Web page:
Posted on July 30 2019 by Matt Pederberg
Music is a defining feature of The Legend of Zelda series, so much so that it becomes its own character. The soundscape molds Hyrule around Link and his friends, giving character to those he interacts with and helps the player connect with them on an emotional level. The awe-striking music from The Legend of Zelda played a significant role in why I chose to pursue Bachelor’s Degree in music, and it is why I have decided to take an in-depth look at different tracks throughout the scores that inspire me as a musician. I thought a good starting point would be Breath of the Wild, one of the soundtracks that I am least familiar with. Now, seeing as Breath of the Wild has a little over 4 hours worth of music (that’s 211 tracks, wow!), I figured I would start with working my way through the Sound Selection CD included in all limited editions of Breath of the Wild’s original release.
These two pieces wrap up our jaunt through the various towns around Breath of the Wild’s version of Hyrule. This final set brings us into the far reaches of the Gerudo Desert. These strong, nomadic people built a solid town to combat the scorching winds of their homeland.
Introducing the Pieces
Yasuaki Iwata gives us one more set of great pieces. Tracks 22 and 23, “Gerudo Town (Day)” and “Gerudo Town (Night),” respectively, bring the heat and sand of Gerudo Town to life.
These pieces have a few interesting instruments weaving between each other. Some percussive instruments in the “Day” portion include a chocked triangle and a snare drum. There are also a couple different kinds of wooden flutes, as well as an oboe near the end. The “Night” variation instead favors synthesizers and the piano, as well as making sure to get some beautiful harp runs in here and there.
The two versions, however, are unified by one instrument: the sitar.
The sitar is indicative of Gerudo culture in Breath of the Wild. This ting-ey instrument graces the higher registers in both themes. The instrument is played with the headstock either resting on the player’s knee, or on an upturned, often ornamented bowl (as pictured above). This is so the instrument can be laid flat. It can also be played turned upright, like one may expect from an upright bass.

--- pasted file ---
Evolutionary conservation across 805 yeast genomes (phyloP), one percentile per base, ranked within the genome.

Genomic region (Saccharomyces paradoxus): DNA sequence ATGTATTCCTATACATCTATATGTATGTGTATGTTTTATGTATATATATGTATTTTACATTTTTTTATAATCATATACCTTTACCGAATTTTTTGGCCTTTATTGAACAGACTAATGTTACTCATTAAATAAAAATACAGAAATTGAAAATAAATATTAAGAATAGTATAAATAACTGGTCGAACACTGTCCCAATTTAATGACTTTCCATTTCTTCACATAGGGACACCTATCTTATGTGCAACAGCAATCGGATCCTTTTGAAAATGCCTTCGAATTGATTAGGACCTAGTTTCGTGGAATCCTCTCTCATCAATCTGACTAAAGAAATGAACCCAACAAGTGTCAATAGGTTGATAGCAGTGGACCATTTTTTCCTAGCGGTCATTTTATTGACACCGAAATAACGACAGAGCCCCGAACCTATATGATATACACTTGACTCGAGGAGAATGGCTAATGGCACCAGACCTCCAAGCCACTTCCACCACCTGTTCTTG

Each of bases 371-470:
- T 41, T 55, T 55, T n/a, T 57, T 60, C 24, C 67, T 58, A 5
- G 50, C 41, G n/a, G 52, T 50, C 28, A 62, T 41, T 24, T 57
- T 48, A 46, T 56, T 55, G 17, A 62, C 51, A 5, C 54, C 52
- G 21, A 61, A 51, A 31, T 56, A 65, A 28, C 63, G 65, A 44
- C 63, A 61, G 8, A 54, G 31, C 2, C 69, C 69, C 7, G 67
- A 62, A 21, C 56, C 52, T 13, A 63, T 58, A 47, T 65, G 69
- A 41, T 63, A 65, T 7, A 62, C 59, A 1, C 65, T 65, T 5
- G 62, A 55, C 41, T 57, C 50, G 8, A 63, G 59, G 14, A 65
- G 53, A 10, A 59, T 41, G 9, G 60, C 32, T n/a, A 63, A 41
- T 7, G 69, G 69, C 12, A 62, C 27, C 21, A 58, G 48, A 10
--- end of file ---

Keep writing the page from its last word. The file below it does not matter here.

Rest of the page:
The “Day” variation of this theme is quite inviting. The rhythmic opening Ab chord sets a firm groundwork for the town, just like the Gerudo themselves have set a good foundation for their high walls. Soon enough, the first bout of triplets is introduced, which becomes a rhythmic motif, as well as framing the leitmotif:
As the theme goes on, you begin to hear subtle hints of other instruments, and new themes and harmonies, much like exploring Gerudo Town and discovering things like the bar and the secret shop.
As we move into the “Night” of Gerudo Town, the sounds become more ethereal, as they really dig into the calmness of the Town. During this time, even the Gerudo Chieftain Riju heads to bed in this soothing piece. The addition of the harp at the end of each section sends home the message of “lullaby” even more.
The “Day” theme is predominantly Db-Major, whereas the “Night” version is in C-Major. The “Night” theme is, as to be expected by now, quite a bit slower than the “Day” theme. Both renditions are written in standard 4/4. However, what has not been standard between our previous village pairs is the difference of harmonies. The difference is apparent pretty much right of the hop. Let’s look at the “Day” theme first:
The above bars of Ab and Gb are repeated for the majority of the song, shifting only slightly to Eb and Db. All of the above are played similarly, in root position without the third. (Example: the first chord, Ab; the root is Ab, the third is three away from the root, so C [except there is no C present], and the fifth above is Eb).
During “Night” though, we can see the harmony becomes much more lively, which is quite unusual thus far with contrasting the village themes.
Here we can see that the harmony has become more complex. Not only is the frequency of notes increasing, but so is the number of chords. Instead of simply shifting back and forth between bars, we now shift from B to C in measure 1, then from C to A to E in measure 2. I think this is an interesting representation of the way Gerudo Town becomes more interesting as the night goes on.
After listening to all of the village themes, I have come to decide that the Gerudo Town variations are my favorite. I love the way these themes contrast each other and really give a feel for the town as a moving character. The “Night” version in particular is quite nice. I love the way the harp adds another layer to the sitar and the shift in tempo helps to bring out some of the more key elements of the piece. The music itself is also interesting, complex, and compelling with its harmonies, instrumentation, and feel. The tune is catchy and was actually a joy to listen to on loop while writing this very post! All in all, I wouldn’t mind taking a trip to Gerudo Town for its culture-infused music.
How did you like these themes? Was one preferable to the other? Which one was it, and why did you like it better than the other? Is Gerudo Town’s theme your favorite, like me, or do you like one better? Let me know your thoughts in the comments below!
Matt Pederberg is part of the Writing Team at Zelda Dungeon, holds a Bachelor of Music, and has used that knowledge to develop his love of excellent music in excellent video games!